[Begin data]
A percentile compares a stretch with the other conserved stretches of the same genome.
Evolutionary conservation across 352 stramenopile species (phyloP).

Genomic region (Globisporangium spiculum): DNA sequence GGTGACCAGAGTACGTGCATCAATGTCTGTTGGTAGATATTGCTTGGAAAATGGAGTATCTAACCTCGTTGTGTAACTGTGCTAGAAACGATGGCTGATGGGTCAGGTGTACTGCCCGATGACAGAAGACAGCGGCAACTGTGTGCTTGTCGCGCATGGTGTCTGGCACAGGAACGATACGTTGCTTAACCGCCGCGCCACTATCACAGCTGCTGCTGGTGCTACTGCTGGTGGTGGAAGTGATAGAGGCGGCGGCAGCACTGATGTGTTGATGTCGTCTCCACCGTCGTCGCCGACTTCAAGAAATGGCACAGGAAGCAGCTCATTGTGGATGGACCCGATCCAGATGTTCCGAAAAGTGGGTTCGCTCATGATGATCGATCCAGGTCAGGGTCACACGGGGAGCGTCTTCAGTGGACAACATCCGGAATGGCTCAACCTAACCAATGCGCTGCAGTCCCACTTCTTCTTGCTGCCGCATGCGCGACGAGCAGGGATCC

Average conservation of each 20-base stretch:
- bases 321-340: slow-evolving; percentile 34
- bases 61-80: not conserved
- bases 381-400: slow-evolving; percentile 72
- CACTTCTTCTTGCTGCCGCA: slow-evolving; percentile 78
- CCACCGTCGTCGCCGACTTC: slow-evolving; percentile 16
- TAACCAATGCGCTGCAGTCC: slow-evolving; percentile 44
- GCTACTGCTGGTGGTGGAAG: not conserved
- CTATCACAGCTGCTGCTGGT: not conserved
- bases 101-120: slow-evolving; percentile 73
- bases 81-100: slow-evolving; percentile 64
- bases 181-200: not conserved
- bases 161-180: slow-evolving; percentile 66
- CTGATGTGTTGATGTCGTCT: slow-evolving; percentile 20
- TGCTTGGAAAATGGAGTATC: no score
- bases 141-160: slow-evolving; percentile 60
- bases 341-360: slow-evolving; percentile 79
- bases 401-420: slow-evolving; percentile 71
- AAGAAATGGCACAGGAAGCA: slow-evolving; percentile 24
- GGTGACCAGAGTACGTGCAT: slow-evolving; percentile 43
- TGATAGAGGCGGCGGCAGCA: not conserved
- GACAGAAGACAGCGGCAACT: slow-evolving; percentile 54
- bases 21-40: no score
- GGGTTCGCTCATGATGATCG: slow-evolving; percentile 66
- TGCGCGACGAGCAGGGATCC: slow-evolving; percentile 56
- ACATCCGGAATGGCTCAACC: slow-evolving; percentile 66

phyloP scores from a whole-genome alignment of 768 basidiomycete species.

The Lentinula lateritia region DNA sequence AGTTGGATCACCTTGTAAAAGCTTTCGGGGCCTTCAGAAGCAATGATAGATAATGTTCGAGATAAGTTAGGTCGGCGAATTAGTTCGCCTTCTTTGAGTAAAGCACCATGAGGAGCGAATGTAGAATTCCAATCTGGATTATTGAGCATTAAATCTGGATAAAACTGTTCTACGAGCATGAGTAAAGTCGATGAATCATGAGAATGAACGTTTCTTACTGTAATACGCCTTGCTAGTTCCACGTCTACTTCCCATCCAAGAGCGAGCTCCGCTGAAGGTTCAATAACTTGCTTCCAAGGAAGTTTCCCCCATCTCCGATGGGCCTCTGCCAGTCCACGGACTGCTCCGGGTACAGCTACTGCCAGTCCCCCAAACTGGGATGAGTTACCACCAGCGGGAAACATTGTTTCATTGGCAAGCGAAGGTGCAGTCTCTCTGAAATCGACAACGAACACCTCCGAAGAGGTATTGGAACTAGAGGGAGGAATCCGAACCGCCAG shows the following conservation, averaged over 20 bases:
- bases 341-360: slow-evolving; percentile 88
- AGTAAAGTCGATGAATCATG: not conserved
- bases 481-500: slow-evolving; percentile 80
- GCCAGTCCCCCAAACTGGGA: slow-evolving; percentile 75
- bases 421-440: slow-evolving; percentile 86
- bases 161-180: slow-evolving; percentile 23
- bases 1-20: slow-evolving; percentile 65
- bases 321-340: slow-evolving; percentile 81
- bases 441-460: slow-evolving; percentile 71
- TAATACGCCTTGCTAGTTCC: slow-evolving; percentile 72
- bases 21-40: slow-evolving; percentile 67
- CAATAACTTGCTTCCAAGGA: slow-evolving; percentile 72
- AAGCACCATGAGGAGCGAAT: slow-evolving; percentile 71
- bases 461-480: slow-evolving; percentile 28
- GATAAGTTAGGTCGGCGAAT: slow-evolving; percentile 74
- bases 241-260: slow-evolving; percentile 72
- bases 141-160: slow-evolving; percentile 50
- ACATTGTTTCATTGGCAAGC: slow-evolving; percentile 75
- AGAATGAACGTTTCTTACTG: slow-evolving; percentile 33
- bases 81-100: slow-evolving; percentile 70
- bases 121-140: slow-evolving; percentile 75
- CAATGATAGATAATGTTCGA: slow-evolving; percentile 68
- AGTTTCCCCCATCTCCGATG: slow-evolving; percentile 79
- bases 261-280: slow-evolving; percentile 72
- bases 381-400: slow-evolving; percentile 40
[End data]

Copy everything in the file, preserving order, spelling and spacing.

A percentile compares a stretch with the other conserved stretches of the same genome.
Evolutionary conservation across 352 stramenopile species (phyloP).

Genomic region (Globisporangium spiculum): DNA sequence GGTGACCAGAGTACGTGCATCAATGTCTGTTGGTAGATATTGCTTGGAAAATGGAGTATCTAACCTCGTTGTGTAACTGTGCTAGAAACGATGGCTGATGGGTCAGGTGTACTGCCCGATGACAGAAGACAGCGGCAACTGTGTGCTTGTCGCGCATGGTGTCTGGCACAGGAACGATACGTTGCTTAACCGCCGCGCCACTATCACAGCTGCTGCTGGTGCTACTGCTGGTGGTGGAAGTGATAGAGGCGGCGGCAGCACTGATGTGTTGATGTCGTCTCCACCGTCGTCGCCGACTTCAAGAAATGGCACAGGAAGCAGCTCATTGTGGATGGACCCGATCCAGATGTTCCGAAAAGTGGGTTCGCTCATGATGATCGATCCAGGTCAGGGTCACACGGGGAGCGTCTTCAGTGGACAACATCCGGAATGGCTCAACCTAACCAATGCGCTGCAGTCCCACTTCTTCTTGCTGCCGCATGCGCGACGAGCAGGGATCC

Average conservation of each 20-base stretch:
- bases 321-340: slow-evolving; percentile 34
- bases 61-80: not conserved
- bases 381-400: slow-evolving; percentile 72
- CACTTCTTCTTGCTGCCGCA: slow-evolving; percentile 78
- CCACCGTCGTCGCCGACTTC: slow-evolving; percentile 16
- TAACCAATGCGCTGCAGTCC: slow-evolving; percentile 44
- GCTACTGCTGGTGGTGGAAG: not conserved
- CTATCACAGCTGCTGCTGGT: not conserved
- bases 101-120: slow-evolving; percentile 73
- bases 81-100: slow-evolving; percentile 64
- bases 181-200: not conserved
- bases 161-180: slow-evolving; percentile 66
- CTGATGTGTTGATGTCGTCT: slow-evolving; percentile 20
- TGCTTGGAAAATGGAGTATC: no score
- bases 141-160: slow-evolving; percentile 60
- bases 341-360: slow-evolving; percentile 79
- bases 401-420: slow-evolving; percentile 71
- AAGAAATGGCACAGGAAGCA: slow-evolving; percentile 24
- GGTGACCAGAGTACGTGCAT: slow-evolving; percentile 43
- TGATAGAGGCGGCGGCAGCA: not conserved
- GACAGAAGACAGCGGCAACT: slow-evolving; percentile 54
- bases 21-40: no score
- GGGTTCGCTCATGATGATCG: slow-evolving; percentile 66
- TGCGCGACGAGCAGGGATCC: slow-evolving; percentile 56
- ACATCCGGAATGGCTCAACC: slow-evolving; percentile 66

phyloP scores from a whole-genome alignment of 768 basidiomycete species.

The Lentinula lateritia region DNA sequence AGTTGGATCACCTTGTAAAAGCTTTCGGGGCCTTCAGAAGCAATGATAGATAATGTTCGAGATAAGTTAGGTCGGCGAATTAGTTCGCCTTCTTTGAGTAAAGCACCATGAGGAGCGAATGTAGAATTCCAATCTGGATTATTGAGCATTAAATCTGGATAAAACTGTTCTACGAGCATGAGTAAAGTCGATGAATCATGAGAATGAACGTTTCTTACTGTAATACGCCTTGCTAGTTCCACGTCTACTTCCCATCCAAGAGCGAGCTCCGCTGAAGGTTCAATAACTTGCTTCCAAGGAAGTTTCCCCCATCTCCGATGGGCCTCTGCCAGTCCACGGACTGCTCCGGGTACAGCTACTGCCAGTCCCCCAAACTGGGATGAGTTACCACCAGCGGGAAACATTGTTTCATTGGCAAGCGAAGGTGCAGTCTCTCTGAAATCGACAACGAACACCTCCGAAGAGGTATTGGAACTAGAGGGAGGAATCCGAACCGCCAG shows the following conservation, averaged over 20 bases:
- bases 341-360: slow-evolving; percentile 88
- AGTAAAGTCGATGAATCATG: not conserved
- bases 481-500: slow-evolving; percentile 80
- GCCAGTCCCCCAAACTGGGA: slow-evolving; percentile 75
- bases 421-440: slow-evolving; percentile 86
- bases 161-180: slow-evolving; percentile 23
- bases 1-20: slow-evolving; percentile 65
- bases 321-340: slow-evolving; percentile 81
- bases 441-460: slow-evolving; percentile 71
- TAATACGCCTTGCTAGTTCC: slow-evolving; percentile 72
- bases 21-40: slow-evolving; percentile 67
- CAATAACTTGCTTCCAAGGA: slow-evolving; percentile 72
- AAGCACCATGAGGAGCGAAT: slow-evolving; percentile 71
- bases 461-480: slow-evolving; percentile 28
- GATAAGTTAGGTCGGCGAAT: slow-evolving; percentile 74
- bases 241-260: slow-evolving; percentile 72
- bases 141-160: slow-evolving; percentile 50
- ACATTGTTTCATTGGCAAGC: slow-evolving; percentile 75
- AGAATGAACGTTTCTTACTG: slow-evolving; percentile 33
- bases 81-100: slow-evolving; percentile 70
- bases 121-140: slow-evolving; percentile 75
- CAATGATAGATAATGTTCGA: slow-evolving; percentile 68
- AGTTTCCCCCATCTCCGATG: slow-evolving; percentile 79
- bases 261-280: slow-evolving; percentile 72
- bases 381-400: slow-evolving; percentile 40